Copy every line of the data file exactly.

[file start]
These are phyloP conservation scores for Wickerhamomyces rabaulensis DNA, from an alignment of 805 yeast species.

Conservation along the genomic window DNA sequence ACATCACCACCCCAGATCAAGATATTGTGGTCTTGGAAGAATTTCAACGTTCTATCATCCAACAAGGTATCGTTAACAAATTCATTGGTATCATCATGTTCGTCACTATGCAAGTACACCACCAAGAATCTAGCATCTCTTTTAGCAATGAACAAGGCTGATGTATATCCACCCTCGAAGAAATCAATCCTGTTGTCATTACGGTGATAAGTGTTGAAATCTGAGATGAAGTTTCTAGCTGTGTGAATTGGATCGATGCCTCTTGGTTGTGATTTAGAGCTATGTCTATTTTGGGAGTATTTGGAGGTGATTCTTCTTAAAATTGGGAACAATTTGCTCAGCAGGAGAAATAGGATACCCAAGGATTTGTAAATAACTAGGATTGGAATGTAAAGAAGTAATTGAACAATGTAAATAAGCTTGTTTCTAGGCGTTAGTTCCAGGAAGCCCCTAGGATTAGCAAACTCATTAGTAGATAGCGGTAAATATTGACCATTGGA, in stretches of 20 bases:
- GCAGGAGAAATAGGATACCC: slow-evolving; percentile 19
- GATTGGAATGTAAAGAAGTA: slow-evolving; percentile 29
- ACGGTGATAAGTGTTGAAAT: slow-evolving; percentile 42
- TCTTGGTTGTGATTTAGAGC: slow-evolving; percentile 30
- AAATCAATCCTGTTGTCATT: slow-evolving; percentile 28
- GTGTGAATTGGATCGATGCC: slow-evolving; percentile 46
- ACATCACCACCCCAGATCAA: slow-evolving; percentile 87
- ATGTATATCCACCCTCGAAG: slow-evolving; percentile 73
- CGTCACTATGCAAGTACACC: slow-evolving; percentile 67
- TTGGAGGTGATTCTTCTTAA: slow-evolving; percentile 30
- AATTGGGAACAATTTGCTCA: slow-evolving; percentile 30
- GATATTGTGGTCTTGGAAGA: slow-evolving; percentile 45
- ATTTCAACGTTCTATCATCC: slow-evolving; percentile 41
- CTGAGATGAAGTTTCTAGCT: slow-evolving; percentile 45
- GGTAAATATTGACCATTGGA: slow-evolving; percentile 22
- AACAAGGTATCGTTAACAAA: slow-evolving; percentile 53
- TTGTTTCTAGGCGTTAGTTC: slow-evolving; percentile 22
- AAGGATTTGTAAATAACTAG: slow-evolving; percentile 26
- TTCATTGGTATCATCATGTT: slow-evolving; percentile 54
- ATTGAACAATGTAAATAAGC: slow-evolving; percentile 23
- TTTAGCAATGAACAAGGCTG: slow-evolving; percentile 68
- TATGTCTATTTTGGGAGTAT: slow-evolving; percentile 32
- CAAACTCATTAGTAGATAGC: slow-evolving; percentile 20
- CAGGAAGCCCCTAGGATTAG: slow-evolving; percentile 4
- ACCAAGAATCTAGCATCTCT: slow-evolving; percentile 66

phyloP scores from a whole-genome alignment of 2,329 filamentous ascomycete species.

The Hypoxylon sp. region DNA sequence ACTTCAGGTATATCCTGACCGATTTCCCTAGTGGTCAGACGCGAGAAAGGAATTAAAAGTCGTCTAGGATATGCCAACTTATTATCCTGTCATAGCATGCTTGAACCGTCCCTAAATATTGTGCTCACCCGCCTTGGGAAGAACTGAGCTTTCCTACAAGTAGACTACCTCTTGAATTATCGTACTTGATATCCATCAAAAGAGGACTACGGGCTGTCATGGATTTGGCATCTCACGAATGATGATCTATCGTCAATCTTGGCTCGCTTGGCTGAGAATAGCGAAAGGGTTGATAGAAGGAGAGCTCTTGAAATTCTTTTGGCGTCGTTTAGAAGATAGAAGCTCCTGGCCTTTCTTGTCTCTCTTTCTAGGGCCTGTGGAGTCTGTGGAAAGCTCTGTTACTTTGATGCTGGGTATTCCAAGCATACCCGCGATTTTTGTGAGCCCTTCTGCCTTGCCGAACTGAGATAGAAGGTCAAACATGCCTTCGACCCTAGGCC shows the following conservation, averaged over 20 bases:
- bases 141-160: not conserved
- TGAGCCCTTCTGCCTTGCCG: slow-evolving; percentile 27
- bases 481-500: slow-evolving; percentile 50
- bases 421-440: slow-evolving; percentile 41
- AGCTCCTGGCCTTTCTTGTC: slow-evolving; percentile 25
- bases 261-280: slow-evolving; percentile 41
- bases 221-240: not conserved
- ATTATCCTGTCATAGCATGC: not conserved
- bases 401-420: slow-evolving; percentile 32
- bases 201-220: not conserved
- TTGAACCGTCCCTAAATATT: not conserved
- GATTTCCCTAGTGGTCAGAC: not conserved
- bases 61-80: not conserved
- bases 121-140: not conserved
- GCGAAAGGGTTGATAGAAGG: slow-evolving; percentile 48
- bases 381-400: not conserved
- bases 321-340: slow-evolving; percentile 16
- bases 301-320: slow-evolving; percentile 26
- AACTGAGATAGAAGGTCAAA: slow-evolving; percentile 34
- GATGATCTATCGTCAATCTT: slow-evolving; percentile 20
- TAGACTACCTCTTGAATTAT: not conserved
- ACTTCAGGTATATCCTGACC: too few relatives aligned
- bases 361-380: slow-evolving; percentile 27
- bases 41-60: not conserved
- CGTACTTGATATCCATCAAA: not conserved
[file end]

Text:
These are phyloP conservation scores for Wickerhamomyces rabaulensis DNA, from an alignment of 805 yeast species.

Conservation along the genomic window DNA sequence ACATCACCACCCCAGATCAAGATATTGTGGTCTTGGAAGAATTTCAACGTTCTATCATCCAACAAGGTATCGTTAACAAATTCATTGGTATCATCATGTTCGTCACTATGCAAGTACACCACCAAGAATCTAGCATCTCTTTTAGCAATGAACAAGGCTGATGTATATCCACCCTCGAAGAAATCAATCCTGTTGTCATTACGGTGATAAGTGTTGAAATCTGAGATGAAGTTTCTAGCTGTGTGAATTGGATCGATGCCTCTTGGTTGTGATTTAGAGCTATGTCTATTTTGGGAGTATTTGGAGGTGATTCTTCTTAAAATTGGGAACAATTTGCTCAGCAGGAGAAATAGGATACCCAAGGATTTGTAAATAACTAGGATTGGAATGTAAAGAAGTAATTGAACAATGTAAATAAGCTTGTTTCTAGGCGTTAGTTCCAGGAAGCCCCTAGGATTAGCAAACTCATTAGTAGATAGCGGTAAATATTGACCATTGGA, in stretches of 20 bases:
- GCAGGAGAAATAGGATACCC: slow-evolving; percentile 19
- GATTGGAATGTAAAGAAGTA: slow-evolving; percentile 29
- ACGGTGATAAGTGTTGAAAT: slow-evolving; percentile 42
- TCTTGGTTGTGATTTAGAGC: slow-evolving; percentile 30
- AAATCAATCCTGTTGTCATT: slow-evolving; percentile 28
- GTGTGAATTGGATCGATGCC: slow-evolving; percentile 46
- ACATCACCACCCCAGATCAA: slow-evolving; percentile 87
- ATGTATATCCACCCTCGAAG: slow-evolving; percentile 73
- CGTCACTATGCAAGTACACC: slow-evolving; percentile 67
- TTGGAGGTGATTCTTCTTAA: slow-evolving; percentile 30
- AATTGGGAACAATTTGCTCA: slow-evolving; percentile 30
- GATATTGTGGTCTTGGAAGA: slow-evolving; percentile 45
- ATTTCAACGTTCTATCATCC: slow-evolving; percentile 41
- CTGAGATGAAGTTTCTAGCT: slow-evolving; percentile 45
- GGTAAATATTGACCATTGGA: slow-evolving; percentile 22
- AACAAGGTATCGTTAACAAA: slow-evolving; percentile 53
- TTGTTTCTAGGCGTTAGTTC: slow-evolving; percentile 22
- AAGGATTTGTAAATAACTAG: slow-evolving; percentile 26
- TTCATTGGTATCATCATGTT: slow-evolving; percentile 54
- ATTGAACAATGTAAATAAGC: slow-evolving; percentile 23
- TTTAGCAATGAACAAGGCTG: slow-evolving; percentile 68
- TATGTCTATTTTGGGAGTAT: slow-evolving; percentile 32
- CAAACTCATTAGTAGATAGC: slow-evolving; percentile 20
- CAGGAAGCCCCTAGGATTAG: slow-evolving; percentile 4
- ACCAAGAATCTAGCATCTCT: slow-evolving; percentile 66

phyloP scores from a whole-genome alignment of 2,329 filamentous ascomycete species.

The Hypoxylon sp. region DNA sequence ACTTCAGGTATATCCTGACCGATTTCCCTAGTGGTCAGACGCGAGAAAGGAATTAAAAGTCGTCTAGGATATGCCAACTTATTATCCTGTCATAGCATGCTTGAACCGTCCCTAAATATTGTGCTCACCCGCCTTGGGAAGAACTGAGCTTTCCTACAAGTAGACTACCTCTTGAATTATCGTACTTGATATCCATCAAAAGAGGACTACGGGCTGTCATGGATTTGGCATCTCACGAATGATGATCTATCGTCAATCTTGGCTCGCTTGGCTGAGAATAGCGAAAGGGTTGATAGAAGGAGAGCTCTTGAAATTCTTTTGGCGTCGTTTAGAAGATAGAAGCTCCTGGCCTTTCTTGTCTCTCTTTCTAGGGCCTGTGGAGTCTGTGGAAAGCTCTGTTACTTTGATGCTGGGTATTCCAAGCATACCCGCGATTTTTGTGAGCCCTTCTGCCTTGCCGAACTGAGATAGAAGGTCAAACATGCCTTCGACCCTAGGCC shows the following conservation, averaged over 20 bases:
- bases 141-160: not conserved
- TGAGCCCTTCTGCCTTGCCG: slow-evolving; percentile 27
- bases 481-500: slow-evolving; percentile 50
- bases 421-440: slow-evolving; percentile 41
- AGCTCCTGGCCTTTCTTGTC: slow-evolving; percentile 25
- bases 261-280: slow-evolving; percentile 41
- bases 221-240: not conserved
- ATTATCCTGTCATAGCATGC: not conserved
- bases 401-420: slow-evolving; percentile 32
- bases 201-220: not conserved
- TTGAACCGTCCCTAAATATT: not conserved
- GATTTCCCTAGTGGTCAGAC: not conserved
- bases 61-80: not conserved
- bases 121-140: not conserved
- GCGAAAGGGTTGATAGAAGG: slow-evolving; percentile 48
- bases 381-400: not conserved
- bases 321-340: slow-evolving; percentile 16
- bases 301-320: slow-evolving; percentile 26
- AACTGAGATAGAAGGTCAAA: slow-evolving; percentile 34
- GATGATCTATCGTCAATCTT: slow-evolving; percentile 20
- TAGACTACCTCTTGAATTAT: not conserved
- ACTTCAGGTATATCCTGACC: too few relatives aligned
- bases 361-380: slow-evolving; percentile 27
- bases 41-60: not conserved
- CGTACTTGATATCCATCAAA: not conserved